Menu
Share
Share this story
Close X
 
Switch to Desktop Site

World

While vowing not to give in to US pressure, North Korea is committed to resolving the dispute over its decision to resume nuclear activities "in a peaceful way," according to a commentary on the communist regime's foreign news agency. In appearances on ABC and NBC television Sunday, Secretary of State Powell said the Bush administration was "not trying to create a crisis atmosphere" regarding North Korea and had no plans for a preemptive strike. Powell added that while military action is an option, "it doesn't seem necessary or appropriate" right now.

Opposition leader Mwai Kibaki was confirmed as Kenya's president-elect by the country's electoral commission. His National Rainbow Coalition defeated the Kenya African National Union (KANU) of President Daniel arap Moi in Friday's vote, ending its 39-year hold on power. Kibaki has pledged to end rampant corruption, limit presidential powers, and fund education and health care. Critics have questioned whether he can act quickly enough to meet expectations in a country where more than half of the 30 million population lives on less than $1 a day.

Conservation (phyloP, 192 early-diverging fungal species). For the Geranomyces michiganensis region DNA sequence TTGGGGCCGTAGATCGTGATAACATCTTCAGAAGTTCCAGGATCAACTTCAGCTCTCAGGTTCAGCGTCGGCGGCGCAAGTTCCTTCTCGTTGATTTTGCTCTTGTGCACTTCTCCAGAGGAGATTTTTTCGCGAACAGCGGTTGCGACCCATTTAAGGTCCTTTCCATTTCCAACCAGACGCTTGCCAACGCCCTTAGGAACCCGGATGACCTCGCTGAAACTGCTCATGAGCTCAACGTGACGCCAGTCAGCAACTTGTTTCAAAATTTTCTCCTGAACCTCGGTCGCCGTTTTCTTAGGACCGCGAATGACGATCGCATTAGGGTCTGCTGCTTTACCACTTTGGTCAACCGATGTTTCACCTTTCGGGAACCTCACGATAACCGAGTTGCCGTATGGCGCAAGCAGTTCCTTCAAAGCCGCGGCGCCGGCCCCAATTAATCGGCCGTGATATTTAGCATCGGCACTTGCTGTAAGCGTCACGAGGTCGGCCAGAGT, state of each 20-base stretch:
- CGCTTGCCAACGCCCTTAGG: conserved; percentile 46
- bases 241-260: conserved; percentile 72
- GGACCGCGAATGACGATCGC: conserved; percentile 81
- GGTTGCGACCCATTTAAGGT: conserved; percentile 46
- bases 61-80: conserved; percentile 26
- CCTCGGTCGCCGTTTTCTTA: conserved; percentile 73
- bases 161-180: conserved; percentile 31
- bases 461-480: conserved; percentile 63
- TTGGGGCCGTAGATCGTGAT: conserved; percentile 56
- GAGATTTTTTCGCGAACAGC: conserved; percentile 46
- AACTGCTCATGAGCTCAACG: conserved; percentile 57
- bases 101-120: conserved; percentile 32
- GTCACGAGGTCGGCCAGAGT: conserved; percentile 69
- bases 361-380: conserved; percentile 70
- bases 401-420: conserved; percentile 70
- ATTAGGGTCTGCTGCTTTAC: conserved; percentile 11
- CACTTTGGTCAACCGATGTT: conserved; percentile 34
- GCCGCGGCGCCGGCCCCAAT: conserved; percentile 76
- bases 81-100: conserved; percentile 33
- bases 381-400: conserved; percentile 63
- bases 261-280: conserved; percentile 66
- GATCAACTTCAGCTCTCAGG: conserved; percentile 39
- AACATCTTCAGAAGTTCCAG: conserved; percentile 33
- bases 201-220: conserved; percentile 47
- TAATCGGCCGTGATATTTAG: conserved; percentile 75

About these ads

A tanker carrying gasoline from Brazil arrived in Venezuela Saturday in a bid to ease severe shortages. The world's fifth-largest oil exporter has been hit by a nearly month-long oil strike and demonstrations aimed at forcing President Hugo Chavez from power. Concerns about Venezuela as well as potential conflict in Iraq drove oil prices to a 15-month high of $32.72 a barrel Friday. Some analysts say that figure may soon reach $35 a barrel.

Rescue workers concluded the search for victims of twin truck-bombings in the Chechen capital, Grozny. Friday's attack killed at least 57 people, injured more than 130 others, and destroyed the headquarters of the pro-Russian administration in the separatist province. An investigation was under way into how the three bombers obtained the Russian uniforms and IDs reportedly used to pass through security checkpoints.

After a series of fires caused more than $1.3 million in damage to a detention center for asylum-seekers in Australia, Foreign Minister Alexander Downer said anyone found responsible "should face the full force of the law." Refugee advocates said the blazes were set to protest harsh conditions.